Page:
Civic Structures: March 2008 Archives

Pedestrian mall renovation begins

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Last week saw the beginning of the multi-phase renovation of the Main Street Pedestrian Mall in downtown Riverside. The nearly $10 million dollar project, which is currently underway on two blocks between Tenth Street and University Avenue, is the first overall makeover in the 42-year history of the pedestrian mall. Completion of the 4-block project is expected in mid-2009.

riv-2008f-dt-mall-027a-600.jpg
March 2008
View south from University Avenue
toward City Hall

riv-2008-dt-mall-008-600.jpg
March 2008
View north toward University Avenue
from City Hall

The project includes extensive underground infrastructure improvements that will require re-surfacing of the mall's walkways, many of which have suffered from patchwork fixes over the years. Although such extensive resurfacing will no doubt be a bit of an inconvenience, we think the resurfacing is long-overdue regardless of the need for underground work.

Plans also call for a 5,000 square foot "civic plaza" between University and Mission Inn avenues with an overhead tensile fabric roof providing shade during the summer months. The area would allow for larger gatherings as well as better accommodate the ice rink for the annual Festival of Lights. New benches, lighting, speakers, additional electronic surveillance and better access for the disabled round out the project.

Probably the most controversial aspect of the renovation has been with regards to the landscaping, and in particular, the proposed removal of a number of large, mature trees. Fortunately, the project's landscape architect -- Riverside-based Ian Davidson -- has since revised the number of mature trees being removed. In the end, Davidson says the renovated mall will have more trees than it did prior to the makeover.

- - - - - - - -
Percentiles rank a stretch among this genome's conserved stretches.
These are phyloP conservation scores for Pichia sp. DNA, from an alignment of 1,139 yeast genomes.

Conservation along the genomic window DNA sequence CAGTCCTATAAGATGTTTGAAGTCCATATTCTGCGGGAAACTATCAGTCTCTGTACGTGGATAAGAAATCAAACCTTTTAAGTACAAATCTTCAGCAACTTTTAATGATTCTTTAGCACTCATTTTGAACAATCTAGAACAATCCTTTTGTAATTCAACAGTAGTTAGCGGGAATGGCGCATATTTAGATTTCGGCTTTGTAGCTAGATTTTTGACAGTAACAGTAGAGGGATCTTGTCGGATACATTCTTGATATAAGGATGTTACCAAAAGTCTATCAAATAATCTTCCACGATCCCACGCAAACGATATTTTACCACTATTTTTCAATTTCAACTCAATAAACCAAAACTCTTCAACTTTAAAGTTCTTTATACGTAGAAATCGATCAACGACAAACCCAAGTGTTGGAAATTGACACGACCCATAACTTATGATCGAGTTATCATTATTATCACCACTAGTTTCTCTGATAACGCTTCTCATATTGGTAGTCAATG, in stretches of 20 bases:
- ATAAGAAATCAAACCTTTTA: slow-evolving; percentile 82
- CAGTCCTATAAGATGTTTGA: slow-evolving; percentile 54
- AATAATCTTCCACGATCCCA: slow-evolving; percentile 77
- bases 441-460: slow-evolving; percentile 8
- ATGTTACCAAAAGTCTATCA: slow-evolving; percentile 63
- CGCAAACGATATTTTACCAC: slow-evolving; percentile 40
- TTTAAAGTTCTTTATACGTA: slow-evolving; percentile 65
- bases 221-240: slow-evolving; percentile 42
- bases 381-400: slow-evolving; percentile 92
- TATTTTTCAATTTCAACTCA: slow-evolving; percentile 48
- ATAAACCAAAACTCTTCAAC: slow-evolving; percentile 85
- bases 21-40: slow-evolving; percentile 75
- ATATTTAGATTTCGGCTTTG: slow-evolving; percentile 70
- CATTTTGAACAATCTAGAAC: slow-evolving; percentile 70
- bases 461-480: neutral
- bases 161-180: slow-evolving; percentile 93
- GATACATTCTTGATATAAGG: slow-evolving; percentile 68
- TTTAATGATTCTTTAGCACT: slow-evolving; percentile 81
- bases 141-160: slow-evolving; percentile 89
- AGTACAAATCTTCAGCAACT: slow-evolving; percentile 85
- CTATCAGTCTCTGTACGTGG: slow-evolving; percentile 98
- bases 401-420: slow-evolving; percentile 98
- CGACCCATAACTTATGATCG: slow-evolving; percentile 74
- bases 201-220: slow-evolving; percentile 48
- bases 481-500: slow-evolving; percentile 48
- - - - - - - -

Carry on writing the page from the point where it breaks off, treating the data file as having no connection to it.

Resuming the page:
Another part of the plan includes the re-opening of Ninth Street through the mall near City Hall. Though we have some reservations about this particular aspect, we're glad the design calls for a smaller, two-lane roadway with limited parking as opposed to a wide, four-lane arterial.

Built in 1966, the mall is one of the few remaining, original "pedestrian malls" developed by cities during the 1960s as a way to help stem the outflow of retail to suburban malls. Although many such malls have since disappeared -- including a similar mall in nearby Burbank -- Riverside's has managed to weather the lean years and is now poised to thrive as a new era begins taking shape downtown.

We're glad to see the pedestrian mall get the much needed upgrades and repairs. But more importantly, we're glad to see the mall still in existence and that a growing number of residents, businesses and visitors alike are beginning to better appreciate this truly unique asset.

Photo Gallery: Main Street Pedestrian Mall

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Sources: City of Riverside, Ian Davidson Landscape Architecture, The Press-Enterprise


Mid-century makeover